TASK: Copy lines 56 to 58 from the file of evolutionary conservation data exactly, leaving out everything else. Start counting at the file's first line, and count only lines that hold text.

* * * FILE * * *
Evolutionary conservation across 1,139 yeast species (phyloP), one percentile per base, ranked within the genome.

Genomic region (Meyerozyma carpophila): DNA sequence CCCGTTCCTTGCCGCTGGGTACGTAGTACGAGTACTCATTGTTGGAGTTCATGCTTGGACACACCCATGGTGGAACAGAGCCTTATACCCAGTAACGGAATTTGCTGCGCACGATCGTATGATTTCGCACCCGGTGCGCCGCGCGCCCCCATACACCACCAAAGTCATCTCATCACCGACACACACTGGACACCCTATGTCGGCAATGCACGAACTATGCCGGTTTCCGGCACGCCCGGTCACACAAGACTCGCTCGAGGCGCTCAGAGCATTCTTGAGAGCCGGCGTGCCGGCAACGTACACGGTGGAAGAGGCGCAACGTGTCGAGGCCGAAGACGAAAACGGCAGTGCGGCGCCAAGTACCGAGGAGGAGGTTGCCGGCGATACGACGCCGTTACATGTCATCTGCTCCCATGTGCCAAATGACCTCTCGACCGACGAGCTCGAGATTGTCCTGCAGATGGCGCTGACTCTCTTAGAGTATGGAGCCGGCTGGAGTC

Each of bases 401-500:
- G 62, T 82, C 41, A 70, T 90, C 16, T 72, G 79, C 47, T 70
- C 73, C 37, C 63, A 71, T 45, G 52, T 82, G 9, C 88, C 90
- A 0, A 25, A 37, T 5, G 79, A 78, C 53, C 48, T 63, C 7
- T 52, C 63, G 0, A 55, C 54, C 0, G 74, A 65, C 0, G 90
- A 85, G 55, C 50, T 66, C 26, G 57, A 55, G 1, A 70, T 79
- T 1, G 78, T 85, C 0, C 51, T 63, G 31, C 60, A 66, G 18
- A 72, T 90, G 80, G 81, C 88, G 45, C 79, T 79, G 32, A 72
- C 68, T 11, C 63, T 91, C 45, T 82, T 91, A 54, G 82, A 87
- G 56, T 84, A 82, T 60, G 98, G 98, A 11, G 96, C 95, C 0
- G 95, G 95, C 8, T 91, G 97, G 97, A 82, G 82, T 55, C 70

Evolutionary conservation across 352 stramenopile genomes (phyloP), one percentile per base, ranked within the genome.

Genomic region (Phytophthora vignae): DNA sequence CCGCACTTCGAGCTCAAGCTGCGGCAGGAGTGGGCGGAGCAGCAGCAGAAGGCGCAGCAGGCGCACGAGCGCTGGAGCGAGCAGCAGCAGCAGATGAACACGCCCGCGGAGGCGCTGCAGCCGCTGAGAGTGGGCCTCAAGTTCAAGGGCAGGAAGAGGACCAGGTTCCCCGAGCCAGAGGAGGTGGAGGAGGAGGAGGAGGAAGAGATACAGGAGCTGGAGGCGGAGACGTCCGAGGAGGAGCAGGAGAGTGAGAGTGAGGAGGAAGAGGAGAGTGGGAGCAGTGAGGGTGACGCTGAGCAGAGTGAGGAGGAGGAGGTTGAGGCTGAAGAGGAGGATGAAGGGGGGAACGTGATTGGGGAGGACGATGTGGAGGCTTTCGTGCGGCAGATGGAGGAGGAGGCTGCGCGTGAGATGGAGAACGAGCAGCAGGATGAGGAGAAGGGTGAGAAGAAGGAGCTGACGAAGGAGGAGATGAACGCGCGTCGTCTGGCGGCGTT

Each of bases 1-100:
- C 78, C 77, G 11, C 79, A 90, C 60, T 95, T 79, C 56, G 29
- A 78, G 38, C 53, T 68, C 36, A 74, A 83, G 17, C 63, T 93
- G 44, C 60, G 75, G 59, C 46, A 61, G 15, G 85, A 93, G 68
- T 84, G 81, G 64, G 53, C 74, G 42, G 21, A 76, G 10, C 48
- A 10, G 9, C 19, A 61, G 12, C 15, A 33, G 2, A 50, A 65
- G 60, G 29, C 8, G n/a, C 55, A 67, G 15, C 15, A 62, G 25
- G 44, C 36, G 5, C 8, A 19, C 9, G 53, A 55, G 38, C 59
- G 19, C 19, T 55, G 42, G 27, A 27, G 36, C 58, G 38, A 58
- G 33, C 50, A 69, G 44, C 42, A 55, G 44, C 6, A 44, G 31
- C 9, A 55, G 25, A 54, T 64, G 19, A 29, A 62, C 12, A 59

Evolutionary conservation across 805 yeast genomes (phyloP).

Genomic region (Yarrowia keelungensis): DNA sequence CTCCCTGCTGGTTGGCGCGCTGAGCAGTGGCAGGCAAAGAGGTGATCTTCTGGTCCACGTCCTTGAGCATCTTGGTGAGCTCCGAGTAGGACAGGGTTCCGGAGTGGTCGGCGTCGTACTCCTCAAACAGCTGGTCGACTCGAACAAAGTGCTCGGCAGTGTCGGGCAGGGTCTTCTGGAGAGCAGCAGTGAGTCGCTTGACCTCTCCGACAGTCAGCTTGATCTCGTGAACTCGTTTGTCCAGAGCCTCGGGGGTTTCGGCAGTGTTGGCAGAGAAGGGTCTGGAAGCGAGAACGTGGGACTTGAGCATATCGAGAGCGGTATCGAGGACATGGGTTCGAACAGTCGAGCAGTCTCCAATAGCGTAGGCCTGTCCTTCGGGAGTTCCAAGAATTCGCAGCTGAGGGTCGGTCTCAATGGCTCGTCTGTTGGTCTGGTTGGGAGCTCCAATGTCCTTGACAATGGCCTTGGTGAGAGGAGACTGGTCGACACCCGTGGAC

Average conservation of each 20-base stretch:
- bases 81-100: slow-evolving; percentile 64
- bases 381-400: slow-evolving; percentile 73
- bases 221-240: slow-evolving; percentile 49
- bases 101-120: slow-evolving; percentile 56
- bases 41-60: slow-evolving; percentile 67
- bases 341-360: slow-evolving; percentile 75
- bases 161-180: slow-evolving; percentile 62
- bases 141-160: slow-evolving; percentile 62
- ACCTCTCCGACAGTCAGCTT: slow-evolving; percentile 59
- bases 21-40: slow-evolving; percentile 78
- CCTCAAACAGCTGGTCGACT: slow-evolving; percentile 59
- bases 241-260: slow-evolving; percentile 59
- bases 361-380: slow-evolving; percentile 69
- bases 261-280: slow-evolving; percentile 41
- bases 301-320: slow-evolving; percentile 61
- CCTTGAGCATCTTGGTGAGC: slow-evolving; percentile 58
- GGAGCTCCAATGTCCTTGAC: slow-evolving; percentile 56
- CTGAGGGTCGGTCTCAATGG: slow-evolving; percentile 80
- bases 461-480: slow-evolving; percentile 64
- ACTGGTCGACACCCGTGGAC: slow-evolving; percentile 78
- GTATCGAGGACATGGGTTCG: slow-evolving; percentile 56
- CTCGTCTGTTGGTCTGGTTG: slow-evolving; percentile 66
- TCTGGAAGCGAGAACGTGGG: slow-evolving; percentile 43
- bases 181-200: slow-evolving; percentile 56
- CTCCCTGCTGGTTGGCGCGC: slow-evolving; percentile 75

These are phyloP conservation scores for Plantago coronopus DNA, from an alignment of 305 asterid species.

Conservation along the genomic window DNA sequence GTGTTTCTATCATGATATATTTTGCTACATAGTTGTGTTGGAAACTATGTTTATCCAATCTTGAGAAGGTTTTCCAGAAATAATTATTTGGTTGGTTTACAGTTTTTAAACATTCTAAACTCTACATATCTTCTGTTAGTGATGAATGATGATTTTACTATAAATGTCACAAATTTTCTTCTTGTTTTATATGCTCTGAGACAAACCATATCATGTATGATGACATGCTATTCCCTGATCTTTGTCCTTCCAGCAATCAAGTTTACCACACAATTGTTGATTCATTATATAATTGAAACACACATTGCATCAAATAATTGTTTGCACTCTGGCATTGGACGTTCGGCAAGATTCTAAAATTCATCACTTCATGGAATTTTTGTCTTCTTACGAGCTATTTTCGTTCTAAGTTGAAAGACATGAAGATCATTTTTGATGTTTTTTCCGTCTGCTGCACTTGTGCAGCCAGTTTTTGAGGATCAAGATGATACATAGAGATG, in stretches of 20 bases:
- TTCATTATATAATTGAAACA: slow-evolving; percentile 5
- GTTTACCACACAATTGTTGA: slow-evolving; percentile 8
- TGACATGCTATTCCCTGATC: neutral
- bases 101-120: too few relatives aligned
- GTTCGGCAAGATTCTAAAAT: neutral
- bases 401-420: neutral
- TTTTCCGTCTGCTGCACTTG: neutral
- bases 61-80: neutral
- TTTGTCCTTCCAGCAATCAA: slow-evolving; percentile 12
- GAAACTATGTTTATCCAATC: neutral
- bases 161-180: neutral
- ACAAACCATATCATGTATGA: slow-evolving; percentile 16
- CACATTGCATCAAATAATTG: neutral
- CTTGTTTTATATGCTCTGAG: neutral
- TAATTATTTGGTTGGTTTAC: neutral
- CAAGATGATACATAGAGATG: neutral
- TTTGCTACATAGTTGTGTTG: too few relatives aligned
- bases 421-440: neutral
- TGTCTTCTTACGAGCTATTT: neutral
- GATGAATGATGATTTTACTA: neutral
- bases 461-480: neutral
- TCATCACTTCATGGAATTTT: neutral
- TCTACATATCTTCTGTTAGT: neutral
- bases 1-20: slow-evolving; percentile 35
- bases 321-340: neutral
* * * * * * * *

Conservation along the genomic window DNA sequence GTGTTTCTATCATGATATATTTTGCTACATAGTTGTGTTGGAAACTATGTTTATCCAATCTTGAGAAGGTTTTCCAGAAATAATTATTTGGTTGGTTTACAGTTTTTAAACATTCTAAACTCTACATATCTTCTGTTAGTGATGAATGATGATTTTACTATAAATGTCACAAATTTTCTTCTTGTTTTATATGCTCTGAGACAAACCATATCATGTATGATGACATGCTATTCCCTGATCTTTGTCCTTCCAGCAATCAAGTTTACCACACAATTGTTGATTCATTATATAATTGAAACACACATTGCATCAAATAATTGTTTGCACTCTGGCATTGGACGTTCGGCAAGATTCTAAAATTCATCACTTCATGGAATTTTTGTCTTCTTACGAGCTATTTTCGTTCTAAGTTGAAAGACATGAAGATCATTTTTGATGTTTTTTCCGTCTGCTGCACTTGTGCAGCCAGTTTTTGAGGATCAAGATGATACATAGAGATG, in stretches of 20 bases:
- TTCATTATATAATTGAAACA: slow-evolving; percentile 5
- GTTTACCACACAATTGTTGA: slow-evolving; percentile 8